The lifted dynamic junction tree algorithm (LDJT) efficiently answers filtering and prediction queries for probabilistic relational temporal models by building and then reusing a first-order cluster representation of a knowledge base for multiple queries and time steps. Specifically, this paper contributes (i) a relational forward backward algorithm with LDJT, (ii) smoothing for hindsight queries, and (iii) different approaches to instantiate a first-order cluster representation during a backward pass. Further, our relational forward backward algorithm makes hindsight queries with huge lags feasible. LDJT answers multiple temporal queries faster than the static lifted junction tree algorithm on an unrolled model, which performs smoothing during message passing.
Reasoning in the context of a conditional knowledge base containing rules of the form ’If A then usually B’ can be defined in terms of preference relations on possible worlds. These preference relations can be modeled by ranking functions that assign a degree of disbelief to each possible world. In general, there are multiple ranking functions that accept a given knowledge base. Several nonmonotonic inference relations have been proposed using c-representations, a subset of all ranking functions. These inference relations take subsets of all c-representations based on various notions of minimality into account, and they operate in different inference modes, i.e., skeptical, weakly skeptical, or credulous. For nonmonotonic inference relations, weaker versions of monotonicity like rational monotony (RM) and weak rational monotony (WRM) have been developed. In this paper, we investigate which of the inference relations induced by sets of minimal c-representations satisfy rational monotony or weak rational monotony.
We focus on the problem of modeling deterministic equations over continuous variables in discrete Bayesian networks. This is typically achieved by a discretisation of both input and output variables and a degenerate quantification of the corresponding conditional probability tables. This approach, based on classical probabilities, cannot properly model the information loss induced by the discretisation. We show that a reliable modeling of such epistemic uncertainty can be instead achieved by credal sets, i.e., convex sets of probability mass functions. This transforms the original Bayesian network in a credal network, possibly returning interval-valued inferences, that are robust with respect to the information loss induced by the discretisation. Algorithmic strategies for an optimal choice of the discretisation bins are also discussed.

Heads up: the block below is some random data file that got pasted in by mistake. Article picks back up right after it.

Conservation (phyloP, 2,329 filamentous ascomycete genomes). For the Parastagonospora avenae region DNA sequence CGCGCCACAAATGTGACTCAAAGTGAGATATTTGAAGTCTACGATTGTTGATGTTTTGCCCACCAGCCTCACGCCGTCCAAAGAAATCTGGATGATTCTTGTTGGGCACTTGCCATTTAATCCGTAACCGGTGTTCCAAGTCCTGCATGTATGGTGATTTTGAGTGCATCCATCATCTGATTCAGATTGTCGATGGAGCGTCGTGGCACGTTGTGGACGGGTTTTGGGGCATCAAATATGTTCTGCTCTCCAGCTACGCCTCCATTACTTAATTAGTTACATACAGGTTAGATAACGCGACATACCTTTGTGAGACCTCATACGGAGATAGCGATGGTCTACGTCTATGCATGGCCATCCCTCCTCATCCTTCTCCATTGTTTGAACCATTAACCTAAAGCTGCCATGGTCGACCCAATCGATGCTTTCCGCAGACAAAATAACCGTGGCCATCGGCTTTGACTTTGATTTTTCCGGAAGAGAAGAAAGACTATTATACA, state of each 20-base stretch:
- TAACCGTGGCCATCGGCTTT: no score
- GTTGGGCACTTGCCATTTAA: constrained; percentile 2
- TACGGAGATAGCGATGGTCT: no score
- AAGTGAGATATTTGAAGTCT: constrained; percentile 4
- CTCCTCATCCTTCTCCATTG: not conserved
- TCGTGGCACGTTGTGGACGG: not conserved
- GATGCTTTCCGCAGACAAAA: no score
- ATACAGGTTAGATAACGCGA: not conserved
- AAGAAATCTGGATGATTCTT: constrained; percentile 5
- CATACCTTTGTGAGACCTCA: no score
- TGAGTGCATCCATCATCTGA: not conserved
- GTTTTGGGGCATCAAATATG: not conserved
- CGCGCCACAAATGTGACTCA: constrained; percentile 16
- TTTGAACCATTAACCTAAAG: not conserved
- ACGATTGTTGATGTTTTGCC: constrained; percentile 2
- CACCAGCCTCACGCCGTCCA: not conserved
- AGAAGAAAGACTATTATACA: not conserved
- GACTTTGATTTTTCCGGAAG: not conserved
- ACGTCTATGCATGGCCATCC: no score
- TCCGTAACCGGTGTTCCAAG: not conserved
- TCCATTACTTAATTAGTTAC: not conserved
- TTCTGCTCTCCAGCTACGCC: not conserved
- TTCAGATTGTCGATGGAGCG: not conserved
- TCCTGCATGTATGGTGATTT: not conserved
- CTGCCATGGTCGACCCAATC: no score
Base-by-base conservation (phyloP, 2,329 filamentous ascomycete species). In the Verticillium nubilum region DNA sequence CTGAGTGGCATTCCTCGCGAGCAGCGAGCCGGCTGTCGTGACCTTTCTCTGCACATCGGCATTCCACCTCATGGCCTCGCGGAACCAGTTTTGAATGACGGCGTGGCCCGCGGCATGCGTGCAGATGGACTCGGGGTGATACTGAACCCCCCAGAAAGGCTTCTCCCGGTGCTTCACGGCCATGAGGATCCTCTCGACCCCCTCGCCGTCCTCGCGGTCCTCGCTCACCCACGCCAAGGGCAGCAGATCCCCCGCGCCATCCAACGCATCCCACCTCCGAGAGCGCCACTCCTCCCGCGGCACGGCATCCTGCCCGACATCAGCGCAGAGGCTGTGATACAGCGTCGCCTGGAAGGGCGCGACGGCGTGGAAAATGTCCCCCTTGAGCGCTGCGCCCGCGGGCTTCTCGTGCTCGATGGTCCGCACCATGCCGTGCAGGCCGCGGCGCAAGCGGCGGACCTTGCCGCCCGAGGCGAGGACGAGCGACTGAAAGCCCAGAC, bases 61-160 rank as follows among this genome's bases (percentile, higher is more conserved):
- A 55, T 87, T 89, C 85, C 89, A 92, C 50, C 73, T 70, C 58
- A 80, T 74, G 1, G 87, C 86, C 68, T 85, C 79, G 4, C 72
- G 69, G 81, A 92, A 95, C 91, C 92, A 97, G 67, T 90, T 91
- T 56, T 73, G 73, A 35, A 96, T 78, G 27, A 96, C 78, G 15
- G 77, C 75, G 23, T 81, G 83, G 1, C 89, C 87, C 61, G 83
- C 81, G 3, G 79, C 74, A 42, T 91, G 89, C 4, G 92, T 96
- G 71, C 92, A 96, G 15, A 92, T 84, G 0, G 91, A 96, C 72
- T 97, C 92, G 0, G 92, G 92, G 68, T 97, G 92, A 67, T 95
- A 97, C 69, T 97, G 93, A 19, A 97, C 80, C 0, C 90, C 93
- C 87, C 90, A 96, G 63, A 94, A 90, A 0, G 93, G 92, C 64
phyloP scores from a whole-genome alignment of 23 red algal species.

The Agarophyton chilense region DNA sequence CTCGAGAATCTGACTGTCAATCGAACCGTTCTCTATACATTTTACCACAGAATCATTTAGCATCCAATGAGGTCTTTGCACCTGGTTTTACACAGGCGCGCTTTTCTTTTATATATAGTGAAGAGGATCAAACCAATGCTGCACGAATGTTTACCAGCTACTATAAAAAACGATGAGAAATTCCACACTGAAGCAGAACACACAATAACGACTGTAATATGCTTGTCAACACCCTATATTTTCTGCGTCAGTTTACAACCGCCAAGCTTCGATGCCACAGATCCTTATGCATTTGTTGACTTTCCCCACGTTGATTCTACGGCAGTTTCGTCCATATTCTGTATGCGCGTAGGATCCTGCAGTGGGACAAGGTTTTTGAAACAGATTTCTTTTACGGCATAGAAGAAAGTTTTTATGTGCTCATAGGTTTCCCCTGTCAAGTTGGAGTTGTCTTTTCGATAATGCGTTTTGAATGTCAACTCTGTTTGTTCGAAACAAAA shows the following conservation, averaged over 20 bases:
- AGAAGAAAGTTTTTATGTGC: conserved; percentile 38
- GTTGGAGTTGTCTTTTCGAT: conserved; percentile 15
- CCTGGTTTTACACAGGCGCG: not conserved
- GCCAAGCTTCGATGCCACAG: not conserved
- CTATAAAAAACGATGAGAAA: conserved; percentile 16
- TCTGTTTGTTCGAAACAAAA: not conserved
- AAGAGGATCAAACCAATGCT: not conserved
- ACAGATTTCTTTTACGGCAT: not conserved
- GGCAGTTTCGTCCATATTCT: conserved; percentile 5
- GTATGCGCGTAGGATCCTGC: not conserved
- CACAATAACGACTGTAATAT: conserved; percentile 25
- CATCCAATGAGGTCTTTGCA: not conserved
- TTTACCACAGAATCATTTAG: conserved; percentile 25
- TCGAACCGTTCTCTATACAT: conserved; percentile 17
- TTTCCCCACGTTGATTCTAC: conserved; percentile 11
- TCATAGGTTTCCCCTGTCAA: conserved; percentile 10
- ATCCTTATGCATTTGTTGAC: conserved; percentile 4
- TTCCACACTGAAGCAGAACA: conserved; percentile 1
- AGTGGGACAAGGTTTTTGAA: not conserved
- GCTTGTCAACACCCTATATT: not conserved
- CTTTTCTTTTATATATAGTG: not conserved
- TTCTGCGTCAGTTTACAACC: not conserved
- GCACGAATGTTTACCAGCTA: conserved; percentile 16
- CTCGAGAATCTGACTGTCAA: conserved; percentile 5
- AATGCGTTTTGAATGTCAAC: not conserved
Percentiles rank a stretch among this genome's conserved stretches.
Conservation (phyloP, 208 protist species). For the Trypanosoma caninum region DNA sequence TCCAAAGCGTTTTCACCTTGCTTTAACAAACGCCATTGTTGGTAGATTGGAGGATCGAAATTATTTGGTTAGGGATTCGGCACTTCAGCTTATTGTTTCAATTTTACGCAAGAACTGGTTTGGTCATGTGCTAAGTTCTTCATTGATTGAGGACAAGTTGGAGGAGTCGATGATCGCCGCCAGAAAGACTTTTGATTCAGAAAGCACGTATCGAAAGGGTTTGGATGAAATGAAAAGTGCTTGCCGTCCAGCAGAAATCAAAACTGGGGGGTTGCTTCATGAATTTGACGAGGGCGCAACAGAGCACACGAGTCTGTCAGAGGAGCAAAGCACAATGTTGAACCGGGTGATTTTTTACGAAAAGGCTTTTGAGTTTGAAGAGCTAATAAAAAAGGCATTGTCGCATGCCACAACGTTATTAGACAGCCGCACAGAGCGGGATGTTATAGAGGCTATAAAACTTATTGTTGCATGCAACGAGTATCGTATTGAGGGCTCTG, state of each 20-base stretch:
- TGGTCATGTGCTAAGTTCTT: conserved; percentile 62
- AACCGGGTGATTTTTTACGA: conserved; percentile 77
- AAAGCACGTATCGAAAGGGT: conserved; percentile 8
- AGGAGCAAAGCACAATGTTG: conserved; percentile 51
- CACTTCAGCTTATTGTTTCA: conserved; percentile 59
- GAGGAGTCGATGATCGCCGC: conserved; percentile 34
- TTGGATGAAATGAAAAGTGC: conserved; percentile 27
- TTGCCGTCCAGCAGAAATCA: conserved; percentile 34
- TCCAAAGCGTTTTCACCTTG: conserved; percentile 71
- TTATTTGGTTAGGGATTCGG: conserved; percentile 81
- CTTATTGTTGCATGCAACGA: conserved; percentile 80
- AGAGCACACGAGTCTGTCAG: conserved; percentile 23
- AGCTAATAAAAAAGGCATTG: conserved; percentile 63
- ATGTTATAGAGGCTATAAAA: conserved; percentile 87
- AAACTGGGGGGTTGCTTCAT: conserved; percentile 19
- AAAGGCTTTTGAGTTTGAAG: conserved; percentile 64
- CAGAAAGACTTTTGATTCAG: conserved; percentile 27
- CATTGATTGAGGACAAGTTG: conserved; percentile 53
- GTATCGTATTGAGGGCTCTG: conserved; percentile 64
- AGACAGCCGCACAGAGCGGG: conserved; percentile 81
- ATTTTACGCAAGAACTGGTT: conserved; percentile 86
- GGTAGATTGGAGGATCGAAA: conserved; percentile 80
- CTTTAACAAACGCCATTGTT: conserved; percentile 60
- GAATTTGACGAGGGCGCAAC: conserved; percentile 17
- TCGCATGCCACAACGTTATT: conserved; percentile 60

This paper presents experimental results showing that discourse structure is a useful element in identifying the focus of negation. We define features extracted from RST-like discourse trees. We experiment with the largest publicly available corpus and an off-the-shelf discourse parser. Results show that discourse structure is especially beneficial when predicting the focus of negations in long sentences.
The Winograd Schema (WS) challenge, proposed as an alternative to the Turing Test, has become the new standard for evaluating progress in natural language understanding (NLU). In this paper we will not however be concerned with how this challenge might be addressed. Instead, our aim here is threefold: (i) we will fir st formally „situate‟ the WS challenge in the data-information-knowledge continuum, suggesting where in that continuum a good WS resides; (ii) we will show that a WS is just a special case of a more general phenomenon in language understanding, namely the missing text phenomenon (henceforth, MTP) - in particular, we will argue that what we usually call thinking in the process of language understanding involves discovering a significant amount of „missing text‟ - text that is not explicitly stated, but is often implicitly assumed as shared background knowledge; and (iii) we conclude with a brief discussion on why MTP is inconsistent with the data-driven and machine learning approach to language understanding.